Twitter, Athletes and the Zimmerman Verdict: Can Social Media Advance a Larger National Dialogue?

In times of emotionally charged national events, athletes have an opportunity to impact a larger conversation with their social media presence.

In times of emotionally charged national events, athletes have an opportunity to impact a larger conversation with their social media presence.

Uncomfortable. Polarizing. Controversial. Important.

The recent not guilty verdict in the George Zimmerman trial produced a variety of adjectives – along with plenty of reaction on Twitter – from athletes and non-athletes alike. It unearthed the argument often repeated in times of national crises: Do we want to hear from athletes on such issues, or should they simply shut up and play?

As I’ve argued previously, there is no clarification button on Twitter when it comes to highly-charged reactions to current events. We all get one first chance at this, and if it takes more than 140 characters to make your point, perhaps Twitter isn’t the place. Maybe you wait awhile, collect your thoughts and share them in a blog (like I’m doing here, or like Russell Simmons did here).

And, I’m sorry, it doesn’t matter if you didn’t follow the trial from start to finish. Or if you know anything about the law. Or where you grew up. Or your skin color. What matters is where we go from here. Can we come together and collectively act in the wake of another national tragedy? Can any good rise from the ashes of burning anger, fear and hatred started long ago and only stoked by these recent events? Or will there simply be more talk (some of it really, really awful), followed by more apathy and inaction?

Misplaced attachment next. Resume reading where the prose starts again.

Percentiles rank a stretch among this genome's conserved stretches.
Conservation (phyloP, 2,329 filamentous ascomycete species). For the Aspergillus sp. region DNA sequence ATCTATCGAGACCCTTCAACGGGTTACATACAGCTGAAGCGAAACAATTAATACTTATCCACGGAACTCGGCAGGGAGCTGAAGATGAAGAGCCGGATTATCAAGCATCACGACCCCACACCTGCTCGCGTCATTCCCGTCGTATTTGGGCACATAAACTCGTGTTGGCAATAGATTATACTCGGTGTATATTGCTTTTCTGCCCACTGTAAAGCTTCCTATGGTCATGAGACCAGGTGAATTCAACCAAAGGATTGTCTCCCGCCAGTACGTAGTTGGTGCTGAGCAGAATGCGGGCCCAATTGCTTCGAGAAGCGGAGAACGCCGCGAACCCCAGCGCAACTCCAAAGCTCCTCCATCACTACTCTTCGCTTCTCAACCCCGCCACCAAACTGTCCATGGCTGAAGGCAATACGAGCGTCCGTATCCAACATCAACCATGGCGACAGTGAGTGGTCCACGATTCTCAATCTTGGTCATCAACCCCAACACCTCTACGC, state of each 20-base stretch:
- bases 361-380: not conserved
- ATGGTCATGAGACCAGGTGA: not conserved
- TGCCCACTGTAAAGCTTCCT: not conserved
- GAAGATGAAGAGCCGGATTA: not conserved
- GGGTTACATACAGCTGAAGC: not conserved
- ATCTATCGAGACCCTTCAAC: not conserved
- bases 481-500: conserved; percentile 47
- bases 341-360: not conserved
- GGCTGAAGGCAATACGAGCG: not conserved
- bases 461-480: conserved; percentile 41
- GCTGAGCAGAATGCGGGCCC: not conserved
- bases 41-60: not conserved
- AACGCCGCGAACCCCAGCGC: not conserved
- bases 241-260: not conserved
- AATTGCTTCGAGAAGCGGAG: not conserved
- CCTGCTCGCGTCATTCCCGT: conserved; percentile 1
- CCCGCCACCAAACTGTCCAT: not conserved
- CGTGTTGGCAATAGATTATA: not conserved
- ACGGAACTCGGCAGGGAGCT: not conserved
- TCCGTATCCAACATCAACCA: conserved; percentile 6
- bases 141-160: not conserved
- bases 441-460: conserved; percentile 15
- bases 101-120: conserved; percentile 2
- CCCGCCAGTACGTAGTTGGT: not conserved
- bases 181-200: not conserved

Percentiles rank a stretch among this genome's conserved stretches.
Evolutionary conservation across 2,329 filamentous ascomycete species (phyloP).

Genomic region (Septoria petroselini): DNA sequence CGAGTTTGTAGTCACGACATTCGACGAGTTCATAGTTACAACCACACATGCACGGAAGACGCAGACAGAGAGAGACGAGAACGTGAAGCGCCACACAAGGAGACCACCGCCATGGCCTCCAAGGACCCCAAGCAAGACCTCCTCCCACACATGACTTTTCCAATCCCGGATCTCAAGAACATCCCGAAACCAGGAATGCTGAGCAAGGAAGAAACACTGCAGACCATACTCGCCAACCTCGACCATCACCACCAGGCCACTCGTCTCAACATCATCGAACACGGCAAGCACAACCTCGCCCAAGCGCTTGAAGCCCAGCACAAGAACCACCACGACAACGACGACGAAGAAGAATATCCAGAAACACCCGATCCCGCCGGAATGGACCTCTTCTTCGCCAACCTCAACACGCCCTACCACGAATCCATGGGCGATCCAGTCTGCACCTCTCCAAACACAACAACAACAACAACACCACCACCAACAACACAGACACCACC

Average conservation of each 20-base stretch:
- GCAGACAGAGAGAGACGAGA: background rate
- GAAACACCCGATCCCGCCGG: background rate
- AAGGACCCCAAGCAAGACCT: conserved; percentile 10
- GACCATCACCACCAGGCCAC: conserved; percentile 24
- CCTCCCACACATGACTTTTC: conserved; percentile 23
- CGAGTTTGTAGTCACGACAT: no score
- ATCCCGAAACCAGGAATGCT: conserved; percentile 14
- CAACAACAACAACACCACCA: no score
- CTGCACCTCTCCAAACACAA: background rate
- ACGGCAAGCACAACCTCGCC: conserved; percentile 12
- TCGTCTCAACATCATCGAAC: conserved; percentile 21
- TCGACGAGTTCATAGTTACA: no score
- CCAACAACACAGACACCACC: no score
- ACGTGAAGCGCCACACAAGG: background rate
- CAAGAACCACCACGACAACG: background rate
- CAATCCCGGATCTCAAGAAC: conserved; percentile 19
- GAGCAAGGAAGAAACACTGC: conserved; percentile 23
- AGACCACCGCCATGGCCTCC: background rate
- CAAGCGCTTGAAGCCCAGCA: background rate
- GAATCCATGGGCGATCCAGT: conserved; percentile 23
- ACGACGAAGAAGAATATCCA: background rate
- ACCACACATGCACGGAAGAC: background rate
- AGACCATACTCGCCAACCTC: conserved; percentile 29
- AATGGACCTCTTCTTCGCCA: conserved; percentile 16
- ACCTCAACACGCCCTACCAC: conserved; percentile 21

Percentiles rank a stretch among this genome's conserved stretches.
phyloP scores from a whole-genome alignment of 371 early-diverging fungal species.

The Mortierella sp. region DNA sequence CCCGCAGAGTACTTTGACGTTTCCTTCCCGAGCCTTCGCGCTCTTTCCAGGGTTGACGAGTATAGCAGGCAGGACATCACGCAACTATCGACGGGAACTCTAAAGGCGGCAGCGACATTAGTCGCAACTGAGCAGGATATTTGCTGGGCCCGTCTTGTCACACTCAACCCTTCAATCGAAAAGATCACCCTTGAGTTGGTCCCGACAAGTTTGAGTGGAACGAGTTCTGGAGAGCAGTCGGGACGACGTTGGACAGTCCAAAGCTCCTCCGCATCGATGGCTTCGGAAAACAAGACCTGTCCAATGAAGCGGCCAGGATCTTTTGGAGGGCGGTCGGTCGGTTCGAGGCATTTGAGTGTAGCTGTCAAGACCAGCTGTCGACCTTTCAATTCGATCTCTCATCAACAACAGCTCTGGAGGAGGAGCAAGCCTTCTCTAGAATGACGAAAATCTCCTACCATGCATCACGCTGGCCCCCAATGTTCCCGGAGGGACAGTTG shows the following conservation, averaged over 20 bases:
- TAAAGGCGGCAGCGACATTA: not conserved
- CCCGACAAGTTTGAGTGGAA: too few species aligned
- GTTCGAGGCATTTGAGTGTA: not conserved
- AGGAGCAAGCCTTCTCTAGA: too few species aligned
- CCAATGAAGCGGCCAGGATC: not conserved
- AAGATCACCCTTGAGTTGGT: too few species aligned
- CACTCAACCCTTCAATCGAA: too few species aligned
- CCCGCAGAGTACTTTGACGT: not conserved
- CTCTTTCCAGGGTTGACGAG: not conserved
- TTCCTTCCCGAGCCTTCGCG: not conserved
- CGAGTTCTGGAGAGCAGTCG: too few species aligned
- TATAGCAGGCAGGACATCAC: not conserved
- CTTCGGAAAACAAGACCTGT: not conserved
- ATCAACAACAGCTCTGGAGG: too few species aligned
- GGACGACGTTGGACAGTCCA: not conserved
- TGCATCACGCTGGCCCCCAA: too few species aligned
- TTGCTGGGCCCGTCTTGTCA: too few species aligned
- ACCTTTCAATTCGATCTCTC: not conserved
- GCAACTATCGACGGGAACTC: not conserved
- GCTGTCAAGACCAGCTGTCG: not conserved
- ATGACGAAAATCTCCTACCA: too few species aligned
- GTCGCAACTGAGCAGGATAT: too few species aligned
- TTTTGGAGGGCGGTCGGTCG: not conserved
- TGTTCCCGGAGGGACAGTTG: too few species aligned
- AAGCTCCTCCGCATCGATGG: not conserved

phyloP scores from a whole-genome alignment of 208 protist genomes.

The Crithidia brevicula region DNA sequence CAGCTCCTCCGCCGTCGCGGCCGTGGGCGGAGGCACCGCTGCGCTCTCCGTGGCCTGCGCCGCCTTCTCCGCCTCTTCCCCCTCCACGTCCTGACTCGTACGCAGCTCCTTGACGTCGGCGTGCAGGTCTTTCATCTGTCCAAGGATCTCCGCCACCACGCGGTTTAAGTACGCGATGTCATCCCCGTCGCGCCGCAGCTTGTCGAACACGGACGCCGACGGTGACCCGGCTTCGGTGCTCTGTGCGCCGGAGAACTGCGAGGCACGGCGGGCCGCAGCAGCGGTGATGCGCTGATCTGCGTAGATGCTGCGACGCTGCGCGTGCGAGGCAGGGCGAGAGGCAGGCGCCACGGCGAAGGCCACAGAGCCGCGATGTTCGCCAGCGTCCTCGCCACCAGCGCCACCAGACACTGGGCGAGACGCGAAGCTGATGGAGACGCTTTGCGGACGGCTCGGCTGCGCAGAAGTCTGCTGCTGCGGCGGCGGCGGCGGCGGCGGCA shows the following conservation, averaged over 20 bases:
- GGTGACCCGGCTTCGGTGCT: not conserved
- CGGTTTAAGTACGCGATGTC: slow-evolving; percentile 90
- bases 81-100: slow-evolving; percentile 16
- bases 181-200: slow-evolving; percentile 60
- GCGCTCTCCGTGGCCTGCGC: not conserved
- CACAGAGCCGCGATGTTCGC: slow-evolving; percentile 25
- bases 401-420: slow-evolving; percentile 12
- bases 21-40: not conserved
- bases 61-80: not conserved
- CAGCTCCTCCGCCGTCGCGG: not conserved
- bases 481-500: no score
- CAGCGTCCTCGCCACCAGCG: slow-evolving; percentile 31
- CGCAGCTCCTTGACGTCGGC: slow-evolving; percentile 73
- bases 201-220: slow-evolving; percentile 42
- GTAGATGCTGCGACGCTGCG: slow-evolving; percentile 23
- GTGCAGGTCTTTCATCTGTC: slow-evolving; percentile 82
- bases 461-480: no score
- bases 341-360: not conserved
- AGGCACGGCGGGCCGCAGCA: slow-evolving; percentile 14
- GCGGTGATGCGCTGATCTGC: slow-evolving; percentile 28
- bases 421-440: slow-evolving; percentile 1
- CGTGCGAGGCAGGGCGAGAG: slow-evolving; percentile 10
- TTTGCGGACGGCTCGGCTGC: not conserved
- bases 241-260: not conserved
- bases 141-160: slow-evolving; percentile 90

For better or worse, sports celebrities play a role in shaping this discussion – and the underlying and complex issues of race, gun violence, poverty …and more. We all do, actually. And Twitter is one of several vehicles we can use to advance the larger conversation. The difference for athletes is reach. On the whole, they have a louder microphone and can quickly nab the spotlight by simply hitting the TWEET button.

Dave Zirin of The Nation wrote this in a provocative piece about athlete reaction to the Zimmerman trial and verdict:

“Millions of people—in particular, millions of young white men—follow these guys on Twitter. Many exist in their own bubble where either Trayvon Martin doesn’t register at all, or if he does, it’s as someone who deserved to die. Maybe just maybe some of these comments by the people they cheer but rarely hear punctured their bubble.”

When the Zimmerman verdict came in, some athletes quickly took to Twitter. The reaction was – predictably – all over the board. Some – like Jared Sullinger of the NBA’s Boston Celtics – shared raw emotions in the moments after the verdict was read.

Jared Sullinger's tweet in reaction to the Zimmerman verdict.

Jared Sullinger’s tweet in reaction to the Zimmerman verdict.

Others incited further hatred and divide. Tweets were deleted and apologies posted. It was all too predictable. And disappointing. Many athletes passed on the opportunity to comment, swerving past the controversy like it was a wayward orange road construction barrel, yet missing a chance to impact a larger national issue.

As Steve Hummer wrote this week, Twitter continues to be a “two-edged sword” for athletes.

“At its best, Twitter personalizes the sports figure, which should in turn translate to increased marketability. The rawest, more reflexive reactions make for the noisiest tweets. It is a fine line the author treads, between being interesting and being offensive.”

The issues surrounding the George Zimmerman trial don’t require athletes to be offensive. Using Twitter for good – to further a collective conversation about issues affecting us all – is not controversial or polarizing. It might be uncomfortable. It’s most definitely important.

“We aren’t talking together — all Americans, black, white and all colors in between,” Jackie Warren-Moore wrote this week. “We are talking about each other. We aren’t talking about what divides us still. God knows, we aren’t even considering what might unite us.”

Athletes don’t have to risk reputations by asking questions and encouraging further dialogue. Showing emotion through Twitter – without making it hateful, incendiary or divisive – is OK. It’s human. It’s interesting. Heck, it can even be brand-building. And just maybe, it can make a positive impact.

Thanks for being a fan.